In Calhoun, teacher and assistant soccer coach Sean McKenzie said he advocated for Hernandez to be able to stay with his family in the United States, as did several other educators. McKenzie said he invited all his students to participate in Steps to College, a program which helps high school students or recent graduates prepare for high stakes tests and college entrance exams, but Hernandez was the only one who took him up on it.

“When I found out Ricky had been picked up, it was especially upsetting to me,” McKenzie said. “He had been working so hard to try to better himself.”

McKenzie said Hernandez had never been in any trouble.

“That wasn’t his marijuana,” he said. “He didn’t have anything to do with that.”

Hernandez said he always held out hope he would not be deported.

“I had a feeling I would (be released) because I didn’t do anything bad,” he said. “I was just in there wasting time when I could have been with my family.”

For two months, Morales stayed in Stewart as Kuck attempted to get him back home. When told he was getting released, he initially didn’t believe it.

“I was getting everything denied, and everything was getting worse,” Morales said. “My last court (date) was the decision if I was going to be able to stay or if I would have to leave. They told me my case was dropped because of what President Obama said, that people brought here as children or were students and trying to achieve a college degree, that immigration was going to have to leave them alone.”

There’s no guarantee, of course, that Morales or Hernandez can continue to live in the United States. Enforcement is conducted on a case-by-case basis.

“ICE moved to administratively close their case,” Kuck said. “ICE could move to administratively open their case.”

Looking forward

Both young men are working to get permission to stay here legally, they said. Kuck said they’re not eligible to become legal residents, but he will apply next week to allow them to continue to live in the U.S. under ICE supervision and get work visas. It could be months before they learn of the decision, he said.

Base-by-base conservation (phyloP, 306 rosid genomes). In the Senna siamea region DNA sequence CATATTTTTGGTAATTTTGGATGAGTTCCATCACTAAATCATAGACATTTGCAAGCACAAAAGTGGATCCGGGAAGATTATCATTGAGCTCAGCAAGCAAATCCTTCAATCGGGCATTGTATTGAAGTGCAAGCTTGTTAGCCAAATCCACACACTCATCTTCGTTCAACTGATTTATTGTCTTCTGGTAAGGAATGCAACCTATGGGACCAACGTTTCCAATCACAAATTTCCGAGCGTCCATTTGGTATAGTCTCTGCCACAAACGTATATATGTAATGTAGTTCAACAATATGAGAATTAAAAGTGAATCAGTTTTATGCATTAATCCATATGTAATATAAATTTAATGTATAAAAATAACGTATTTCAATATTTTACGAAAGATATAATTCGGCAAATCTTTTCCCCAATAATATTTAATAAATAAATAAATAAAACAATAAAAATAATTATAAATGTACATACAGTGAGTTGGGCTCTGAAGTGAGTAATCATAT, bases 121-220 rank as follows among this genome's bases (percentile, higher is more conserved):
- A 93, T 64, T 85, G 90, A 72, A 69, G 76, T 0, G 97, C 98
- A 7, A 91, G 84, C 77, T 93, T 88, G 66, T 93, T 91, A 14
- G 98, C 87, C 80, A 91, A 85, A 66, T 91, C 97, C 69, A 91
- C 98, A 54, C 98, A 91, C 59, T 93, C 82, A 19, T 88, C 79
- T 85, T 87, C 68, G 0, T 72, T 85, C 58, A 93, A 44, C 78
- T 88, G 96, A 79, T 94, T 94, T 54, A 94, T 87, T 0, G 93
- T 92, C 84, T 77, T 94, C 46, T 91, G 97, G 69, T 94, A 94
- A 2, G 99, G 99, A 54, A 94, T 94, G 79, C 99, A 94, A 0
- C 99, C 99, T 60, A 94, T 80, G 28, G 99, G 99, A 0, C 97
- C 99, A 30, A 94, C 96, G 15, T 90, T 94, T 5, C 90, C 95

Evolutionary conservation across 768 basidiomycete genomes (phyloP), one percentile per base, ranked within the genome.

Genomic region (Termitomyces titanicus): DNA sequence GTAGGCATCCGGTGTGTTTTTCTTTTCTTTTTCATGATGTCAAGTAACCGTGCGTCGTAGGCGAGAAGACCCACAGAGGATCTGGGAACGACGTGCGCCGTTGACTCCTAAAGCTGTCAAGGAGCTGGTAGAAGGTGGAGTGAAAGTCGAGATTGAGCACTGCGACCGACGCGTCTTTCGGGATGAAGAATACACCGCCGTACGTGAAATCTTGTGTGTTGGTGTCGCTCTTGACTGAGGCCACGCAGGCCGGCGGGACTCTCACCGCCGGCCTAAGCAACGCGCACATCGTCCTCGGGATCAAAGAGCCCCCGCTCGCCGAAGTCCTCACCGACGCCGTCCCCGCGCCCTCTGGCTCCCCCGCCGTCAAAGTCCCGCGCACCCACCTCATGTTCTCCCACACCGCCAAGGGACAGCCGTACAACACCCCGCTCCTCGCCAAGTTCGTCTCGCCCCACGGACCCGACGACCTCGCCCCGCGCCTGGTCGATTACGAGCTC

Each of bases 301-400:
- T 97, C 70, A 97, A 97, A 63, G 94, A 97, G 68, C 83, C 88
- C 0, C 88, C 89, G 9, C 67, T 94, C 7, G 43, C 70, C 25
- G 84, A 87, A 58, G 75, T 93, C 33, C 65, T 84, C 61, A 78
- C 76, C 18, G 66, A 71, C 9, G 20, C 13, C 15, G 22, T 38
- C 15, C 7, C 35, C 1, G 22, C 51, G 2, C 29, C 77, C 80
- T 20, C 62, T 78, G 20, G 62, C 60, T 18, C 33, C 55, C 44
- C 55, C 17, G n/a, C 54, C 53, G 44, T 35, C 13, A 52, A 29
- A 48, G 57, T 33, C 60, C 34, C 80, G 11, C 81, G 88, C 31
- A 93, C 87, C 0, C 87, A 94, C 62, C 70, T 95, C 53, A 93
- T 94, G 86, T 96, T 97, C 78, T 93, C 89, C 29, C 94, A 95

“It (the appeal) is through ICE, and it’s very informal,” he said, adding he didn’t know how long the work permits would last if granted. “A lot of this is dependent on the current administration’s policies on this, and frankly they are at best vague.”

Morales applied to Georgia Northwestern Technical College last year to begin studying auto engine repair at the college’s Walker County campus. A 2010 graduate at the Whitfield Career Academy, he had planned to be in school this fall.

Instead, he spent his college savings on fighting deportation, he said. He said he’s hoping to begin classes in the spring.

Hernandez said he too hopes to go to college somewhere.

Asked what he learned from the situation, Hernandez said he’ll now be more careful who he hangs around with. He said he wishes he could have his own car so he’ll know what’s in it and what’s not.

Morales said he wishes officials would put more thought into who they’re arresting.

“They should look more into seeing what kind of people they’re arresting because a lot of people are not doing anything bad,” he said. “A lot of these people are honest people. They just want to work and make something out of themselves like I’m trying to do.”

Temple Black, an ICE spokesman based in Louisiana, said that without local sheriff and police departments holding illegal aliens, it would be harder to catch those who have committed crimes.

“The identification and removal of many criminal aliens would not be possible without the cooperation of our state and local law enforcement partners,” Black said in an emailed statement. “ICE detainers are an effective tool to ensure that individuals convicted of criminal charges or who have previously been removed, who are found to be in violation of U.S. immigration law, are not released back into the community to potentially commit more crimes.”

He did say using resources on cases that are no longer deemed high priority hurts the department’s goal of deporting those who are a threat to safety.

Teachers, McKenzie said, often find themselves in a delicate situation when it comes to working with children who, though they may have had no say in the matter, are illegal aliens. Schools are required to serve students regardless of their immigration status, meaning American taxpayers foot the bill for a majority of their education.

McKenzie said he would like lawmakers to create a clear path to legal residency for students like Hernandez. Others say there should be stronger border enforcement or even stronger efforts to deport everyone who is in the country illegally. They point out the difficulty of holding illegals accountable since they often don’t carry car insurance, and they lament the fact many undocumented residents take advantage of taxpayer-funded social service programs that are supposed to be reserved for legal residents.

Still others take a middle-of-the-road approach, supporting enforcement of the law but also advocating for leniency for at least some.

“I do think everybody has got to make up their mind how they handle things, but I certainly see it as my role to stand up for my students and be an advocate for them,” McKenzie said. “Ricky is a great kid, and I was honored to stand up for him.”

El Informador writer Jorge Perez contributed to this story.